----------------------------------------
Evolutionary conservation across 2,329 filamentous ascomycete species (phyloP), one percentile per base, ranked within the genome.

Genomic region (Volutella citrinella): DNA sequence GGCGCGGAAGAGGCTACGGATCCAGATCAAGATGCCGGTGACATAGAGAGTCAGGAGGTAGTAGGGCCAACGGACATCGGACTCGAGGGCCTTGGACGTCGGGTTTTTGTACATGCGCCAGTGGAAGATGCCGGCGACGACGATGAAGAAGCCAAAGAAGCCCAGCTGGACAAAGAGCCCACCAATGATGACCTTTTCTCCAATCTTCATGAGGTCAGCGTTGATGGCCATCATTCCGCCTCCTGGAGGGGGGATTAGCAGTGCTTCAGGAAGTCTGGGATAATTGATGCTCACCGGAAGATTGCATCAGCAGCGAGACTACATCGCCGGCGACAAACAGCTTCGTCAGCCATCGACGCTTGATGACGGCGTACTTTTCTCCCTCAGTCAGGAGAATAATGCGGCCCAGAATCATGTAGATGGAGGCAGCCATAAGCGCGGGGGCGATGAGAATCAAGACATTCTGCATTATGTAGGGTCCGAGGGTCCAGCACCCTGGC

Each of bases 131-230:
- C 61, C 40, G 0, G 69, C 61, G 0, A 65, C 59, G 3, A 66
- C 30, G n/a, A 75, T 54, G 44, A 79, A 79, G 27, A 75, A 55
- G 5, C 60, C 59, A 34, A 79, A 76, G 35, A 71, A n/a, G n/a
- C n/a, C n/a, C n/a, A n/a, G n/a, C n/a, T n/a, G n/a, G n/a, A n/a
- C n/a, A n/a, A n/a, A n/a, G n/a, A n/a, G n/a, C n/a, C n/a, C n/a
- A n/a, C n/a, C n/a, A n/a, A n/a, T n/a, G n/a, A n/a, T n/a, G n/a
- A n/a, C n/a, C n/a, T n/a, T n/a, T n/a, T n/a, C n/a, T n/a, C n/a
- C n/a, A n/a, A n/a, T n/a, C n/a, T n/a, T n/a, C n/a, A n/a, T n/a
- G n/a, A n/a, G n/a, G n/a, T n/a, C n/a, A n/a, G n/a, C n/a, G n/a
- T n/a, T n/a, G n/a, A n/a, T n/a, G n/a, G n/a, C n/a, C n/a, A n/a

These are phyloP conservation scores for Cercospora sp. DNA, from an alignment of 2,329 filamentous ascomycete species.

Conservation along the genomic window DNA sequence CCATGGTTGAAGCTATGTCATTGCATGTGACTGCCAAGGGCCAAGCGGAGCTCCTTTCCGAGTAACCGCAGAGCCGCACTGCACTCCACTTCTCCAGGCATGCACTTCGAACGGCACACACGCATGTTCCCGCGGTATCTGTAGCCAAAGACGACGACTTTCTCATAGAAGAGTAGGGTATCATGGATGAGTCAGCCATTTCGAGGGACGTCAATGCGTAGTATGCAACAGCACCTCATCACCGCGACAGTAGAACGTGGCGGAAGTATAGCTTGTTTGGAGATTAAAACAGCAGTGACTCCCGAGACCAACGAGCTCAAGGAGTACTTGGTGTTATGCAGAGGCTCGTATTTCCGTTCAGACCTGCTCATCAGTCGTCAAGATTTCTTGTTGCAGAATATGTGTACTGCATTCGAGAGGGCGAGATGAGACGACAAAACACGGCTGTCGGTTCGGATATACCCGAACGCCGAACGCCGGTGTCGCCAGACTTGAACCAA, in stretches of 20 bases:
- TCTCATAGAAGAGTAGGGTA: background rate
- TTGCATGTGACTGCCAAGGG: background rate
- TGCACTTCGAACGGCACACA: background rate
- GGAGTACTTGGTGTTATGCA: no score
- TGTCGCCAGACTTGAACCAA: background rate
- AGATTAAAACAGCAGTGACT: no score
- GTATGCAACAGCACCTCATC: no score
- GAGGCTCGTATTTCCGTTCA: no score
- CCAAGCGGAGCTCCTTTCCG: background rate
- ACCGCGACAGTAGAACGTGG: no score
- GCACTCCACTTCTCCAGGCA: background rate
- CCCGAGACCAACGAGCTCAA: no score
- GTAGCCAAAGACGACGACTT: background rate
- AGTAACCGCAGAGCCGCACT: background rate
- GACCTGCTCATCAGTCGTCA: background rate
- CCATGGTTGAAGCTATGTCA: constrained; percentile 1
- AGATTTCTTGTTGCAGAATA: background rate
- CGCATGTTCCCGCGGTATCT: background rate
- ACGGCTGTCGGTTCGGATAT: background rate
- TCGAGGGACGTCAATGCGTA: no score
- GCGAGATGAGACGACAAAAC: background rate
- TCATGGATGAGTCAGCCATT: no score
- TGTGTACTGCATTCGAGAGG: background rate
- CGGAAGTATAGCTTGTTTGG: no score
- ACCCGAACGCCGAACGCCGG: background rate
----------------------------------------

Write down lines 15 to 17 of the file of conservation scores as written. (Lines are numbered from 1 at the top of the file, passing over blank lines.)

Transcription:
Conservation along the genomic window DNA sequence CCATGGTTGAAGCTATGTCATTGCATGTGACTGCCAAGGGCCAAGCGGAGCTCCTTTCCGAGTAACCGCAGAGCCGCACTGCACTCCACTTCTCCAGGCATGCACTTCGAACGGCACACACGCATGTTCCCGCGGTATCTGTAGCCAAAGACGACGACTTTCTCATAGAAGAGTAGGGTATCATGGATGAGTCAGCCATTTCGAGGGACGTCAATGCGTAGTATGCAACAGCACCTCATCACCGCGACAGTAGAACGTGGCGGAAGTATAGCTTGTTTGGAGATTAAAACAGCAGTGACTCCCGAGACCAACGAGCTCAAGGAGTACTTGGTGTTATGCAGAGGCTCGTATTTCCGTTCAGACCTGCTCATCAGTCGTCAAGATTTCTTGTTGCAGAATATGTGTACTGCATTCGAGAGGGCGAGATGAGACGACAAAACACGGCTGTCGGTTCGGATATACCCGAACGCCGAACGCCGGTGTCGCCAGACTTGAACCAA, in stretches of 20 bases:
- TCTCATAGAAGAGTAGGGTA: background rate
- TTGCATGTGACTGCCAAGGG: background rate